The Hearing Officer found that the average consumer for the relevant goods and services were the same and that although the marks had a low level of visual similarity, they were aurally very similar. He also concluded THE POWDERPUFF GIRLS to be conceptually dissimilar to the POWERPUFF GIRLS device marks as the latter conjured up three little girls with supernatural powers. He did concede that there was "a degree of similarity between the respect goods and services but that this similarity was on the low side". As the marks were conceptually dissimilar the Hearing Officer found that there was no likelihood of confusion.

While our little heroes THE POWERPUFF GIRLS had a substantial reputation amongst young girls (and some big girls who will go unnamed) and their parents for cartoon television programmes, the question became whether this reputation extended beyond such programmes. The Hearing Officer's answer to this was that, despite merchandising in relation to items such as clothing, DVDs and video games, the reputation of THE POWERPUFF GIRLS did not extend outside the sphere of the television cartoon. Furthermore, he found that the mere existence of a link between the marks THE POWERPUFF GIRLS and THE POWDERPUFF GIRLS is not enough to support a conclusion that there would be detriment to the distinctive character of the earlier marks if THE POWDERPUFF GIRLS was used for hairdressing and beauty services. The reputation (and supernatural power) of THE POWERPUFF GIRLS was therefore not strong enough to cause the requisite damage. If the cartoon is anything to go by, however, our heroines will certainly live to fight another day!

No watering down of SPA

The CFI has upheld an opposition against a CTM application for the mark MINERAL SPA for soaps, essential oils and cosmetic products. The mark was opposed on the basis of the earlier mark SPA, which is registered in the Benelux in respect of mineral water and other non-alcoholic beverages.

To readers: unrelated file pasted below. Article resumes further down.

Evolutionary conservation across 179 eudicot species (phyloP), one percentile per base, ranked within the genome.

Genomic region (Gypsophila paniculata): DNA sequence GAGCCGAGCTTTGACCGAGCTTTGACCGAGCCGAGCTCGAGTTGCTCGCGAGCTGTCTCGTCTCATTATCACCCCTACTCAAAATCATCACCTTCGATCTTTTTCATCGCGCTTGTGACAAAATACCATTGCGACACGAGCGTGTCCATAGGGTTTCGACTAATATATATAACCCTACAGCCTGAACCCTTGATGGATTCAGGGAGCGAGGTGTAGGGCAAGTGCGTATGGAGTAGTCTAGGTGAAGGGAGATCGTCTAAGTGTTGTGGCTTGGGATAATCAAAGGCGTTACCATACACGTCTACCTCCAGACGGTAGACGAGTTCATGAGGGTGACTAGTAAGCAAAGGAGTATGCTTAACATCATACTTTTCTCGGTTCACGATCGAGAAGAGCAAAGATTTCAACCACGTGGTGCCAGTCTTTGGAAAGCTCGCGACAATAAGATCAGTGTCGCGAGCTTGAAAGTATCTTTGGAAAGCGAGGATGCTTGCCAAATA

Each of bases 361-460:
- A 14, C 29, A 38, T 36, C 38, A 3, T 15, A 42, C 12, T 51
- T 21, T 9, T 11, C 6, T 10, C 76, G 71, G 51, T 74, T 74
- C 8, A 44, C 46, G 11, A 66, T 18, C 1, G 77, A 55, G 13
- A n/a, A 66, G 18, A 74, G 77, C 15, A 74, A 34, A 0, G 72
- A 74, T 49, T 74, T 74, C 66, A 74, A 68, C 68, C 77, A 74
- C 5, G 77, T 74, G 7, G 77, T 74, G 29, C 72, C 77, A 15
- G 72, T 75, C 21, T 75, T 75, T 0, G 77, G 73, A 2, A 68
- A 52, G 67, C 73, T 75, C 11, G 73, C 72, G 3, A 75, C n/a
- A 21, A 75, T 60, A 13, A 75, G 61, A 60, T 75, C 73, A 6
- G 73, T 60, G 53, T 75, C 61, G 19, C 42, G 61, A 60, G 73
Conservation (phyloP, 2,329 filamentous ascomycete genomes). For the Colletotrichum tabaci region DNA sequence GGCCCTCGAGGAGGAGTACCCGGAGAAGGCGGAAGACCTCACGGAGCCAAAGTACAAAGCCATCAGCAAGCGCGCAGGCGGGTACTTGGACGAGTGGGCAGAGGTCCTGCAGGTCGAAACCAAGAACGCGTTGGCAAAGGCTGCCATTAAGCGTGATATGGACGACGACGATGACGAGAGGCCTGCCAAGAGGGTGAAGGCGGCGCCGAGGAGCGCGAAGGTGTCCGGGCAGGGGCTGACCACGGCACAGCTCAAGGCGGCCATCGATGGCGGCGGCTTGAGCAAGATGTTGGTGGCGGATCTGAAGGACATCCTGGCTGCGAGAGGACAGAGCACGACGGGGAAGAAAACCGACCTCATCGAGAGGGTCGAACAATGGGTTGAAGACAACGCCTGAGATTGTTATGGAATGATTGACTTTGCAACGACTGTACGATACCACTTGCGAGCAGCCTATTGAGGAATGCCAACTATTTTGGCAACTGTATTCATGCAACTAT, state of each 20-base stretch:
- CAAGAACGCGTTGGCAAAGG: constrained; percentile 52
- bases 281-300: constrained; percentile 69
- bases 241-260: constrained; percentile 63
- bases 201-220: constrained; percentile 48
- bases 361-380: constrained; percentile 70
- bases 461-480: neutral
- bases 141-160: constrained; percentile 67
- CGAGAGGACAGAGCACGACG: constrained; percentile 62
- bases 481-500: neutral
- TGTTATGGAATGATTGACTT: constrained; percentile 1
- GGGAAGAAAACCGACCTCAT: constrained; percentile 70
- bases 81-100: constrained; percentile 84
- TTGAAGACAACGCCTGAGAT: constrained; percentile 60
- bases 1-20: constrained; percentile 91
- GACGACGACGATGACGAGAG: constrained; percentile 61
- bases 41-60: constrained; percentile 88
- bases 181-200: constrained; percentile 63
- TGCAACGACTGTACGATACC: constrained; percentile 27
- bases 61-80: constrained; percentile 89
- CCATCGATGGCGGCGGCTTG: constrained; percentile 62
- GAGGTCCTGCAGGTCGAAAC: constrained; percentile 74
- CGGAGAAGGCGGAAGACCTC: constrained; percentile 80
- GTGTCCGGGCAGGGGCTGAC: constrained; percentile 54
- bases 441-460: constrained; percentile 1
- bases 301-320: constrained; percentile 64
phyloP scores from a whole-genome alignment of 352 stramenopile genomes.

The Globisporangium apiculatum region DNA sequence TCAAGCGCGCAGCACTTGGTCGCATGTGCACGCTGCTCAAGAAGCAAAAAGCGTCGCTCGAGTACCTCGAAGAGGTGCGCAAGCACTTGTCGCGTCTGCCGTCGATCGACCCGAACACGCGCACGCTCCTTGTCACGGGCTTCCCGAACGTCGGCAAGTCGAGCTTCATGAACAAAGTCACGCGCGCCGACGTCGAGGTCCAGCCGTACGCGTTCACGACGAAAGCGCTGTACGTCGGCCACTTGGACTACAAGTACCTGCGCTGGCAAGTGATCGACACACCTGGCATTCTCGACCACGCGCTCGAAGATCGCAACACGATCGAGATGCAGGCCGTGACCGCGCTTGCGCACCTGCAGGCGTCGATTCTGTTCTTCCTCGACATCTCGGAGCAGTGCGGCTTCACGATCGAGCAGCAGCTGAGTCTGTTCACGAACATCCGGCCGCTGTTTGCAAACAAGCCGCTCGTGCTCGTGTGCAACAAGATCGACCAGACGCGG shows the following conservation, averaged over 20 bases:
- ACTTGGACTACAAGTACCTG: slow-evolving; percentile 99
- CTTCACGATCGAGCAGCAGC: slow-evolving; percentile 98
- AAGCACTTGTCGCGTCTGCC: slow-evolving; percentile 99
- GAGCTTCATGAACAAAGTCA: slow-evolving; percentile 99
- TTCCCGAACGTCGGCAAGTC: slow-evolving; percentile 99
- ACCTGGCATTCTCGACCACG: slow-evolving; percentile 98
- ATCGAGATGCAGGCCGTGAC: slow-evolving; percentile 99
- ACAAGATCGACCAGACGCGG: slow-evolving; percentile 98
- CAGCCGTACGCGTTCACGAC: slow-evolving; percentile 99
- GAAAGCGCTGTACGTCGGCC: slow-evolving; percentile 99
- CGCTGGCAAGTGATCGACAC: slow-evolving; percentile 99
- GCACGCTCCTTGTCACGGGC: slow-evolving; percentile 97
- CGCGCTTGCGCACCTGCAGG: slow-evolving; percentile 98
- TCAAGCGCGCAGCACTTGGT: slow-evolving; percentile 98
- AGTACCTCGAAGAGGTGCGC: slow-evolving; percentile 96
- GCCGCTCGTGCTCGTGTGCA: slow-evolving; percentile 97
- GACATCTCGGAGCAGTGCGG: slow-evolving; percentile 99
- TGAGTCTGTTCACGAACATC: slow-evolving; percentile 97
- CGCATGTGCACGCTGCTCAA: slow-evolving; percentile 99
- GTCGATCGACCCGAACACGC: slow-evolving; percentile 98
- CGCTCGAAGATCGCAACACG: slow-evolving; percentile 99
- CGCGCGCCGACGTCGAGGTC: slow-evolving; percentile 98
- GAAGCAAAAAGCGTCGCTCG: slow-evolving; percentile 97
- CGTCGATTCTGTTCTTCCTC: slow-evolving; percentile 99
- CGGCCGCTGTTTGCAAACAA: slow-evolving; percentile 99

The CFI decided that the two marks had a degree of similarity visually and aurally since the word "SPA" is common to both. It found that the average consumer in the Benelux would focus his attention on the second component of the expression MINERAL SPA since the word "MINERAL" describes the components of the goods in question on account of the common use of minerals in the cosmetics sector. It also found they were relatively similar conceptually.

The mark SPA was found to have a very significant reputation for mineral water in the Benelux. It had been used continuously for a number of years; SPA-branded water was available throughout the territory with a strong presence in both mass and small-scale distribution; and the mark's proprietor is the market leader with a market share of 23.6%, has made significant advertising investments and sponsors a number of sports events.

The CFI also found that it was likely that the applicant would take unfair advantage of the repute of the SPA mark. There was a risk of a "free-riding transfer" of the advertising effort made by the proprietor of SPA to the mark applied for.

The judgment is a reminder to those applying for new marks to consider carrying out wider availability searches including against individual words that may, like "SPA", look generic or descriptive. Owners of trade marks with reputations will welcome the decision, especially where their mark may appear, on first blush, to be non-distinctive or descriptive or, as was the case here, both.

Spot the differences: Is Rory a cereal killer?

A UK application to register a series of three tiger logos (a tiger called Rory) below right for entertainment, sporting and temporary accommodation was opposed by Kellogg's on the basis of their earlier registration for their, below left, Tony tiger for identical services.

The Hearing Officer took into account that the average consumer has rarely time to make a direct comparison between the marks, despite being well informed and circumspect. He held that the differences pointed out by the applicant, Tony's blue nose and neckerchief, were not dominant features of Kellogg's mark. He found that Tony and Rory were both animated, anthropomorphised tigers, therefore, visually and conceptually similar. He also considered the absence of confusion argument irrelevant.

The applicant argued that Tony's enhanced distinctiveness and reputation in cereals would allow the average consumer to distinguish it from Rory. The Hearing Officer dismissed such argument and said that he had to consider the likelihood of confusion between Kellogg's mark and the applicant's mark on services for which there is no reputation. Further, he also referred to the firmly established jurisprudence that there is a greater likelihood of confusion where the earlier trade mark has a highly distinctive character. On the basis of the identity or close proximity of the services and close similarity between the marks, he concluded that there is a likelihood of confusion. Rory was not a cereal killer after all!

Time for an Irish party

UK trade mark applications were filed for FIANNA FAIL and FINE GAEL for fruit and vegetables, advertising and education services. Fianna Fail and Fine Gael are major political organisations in Ireland and they objected to the applications on various grounds, including that they had been filed in bad faith.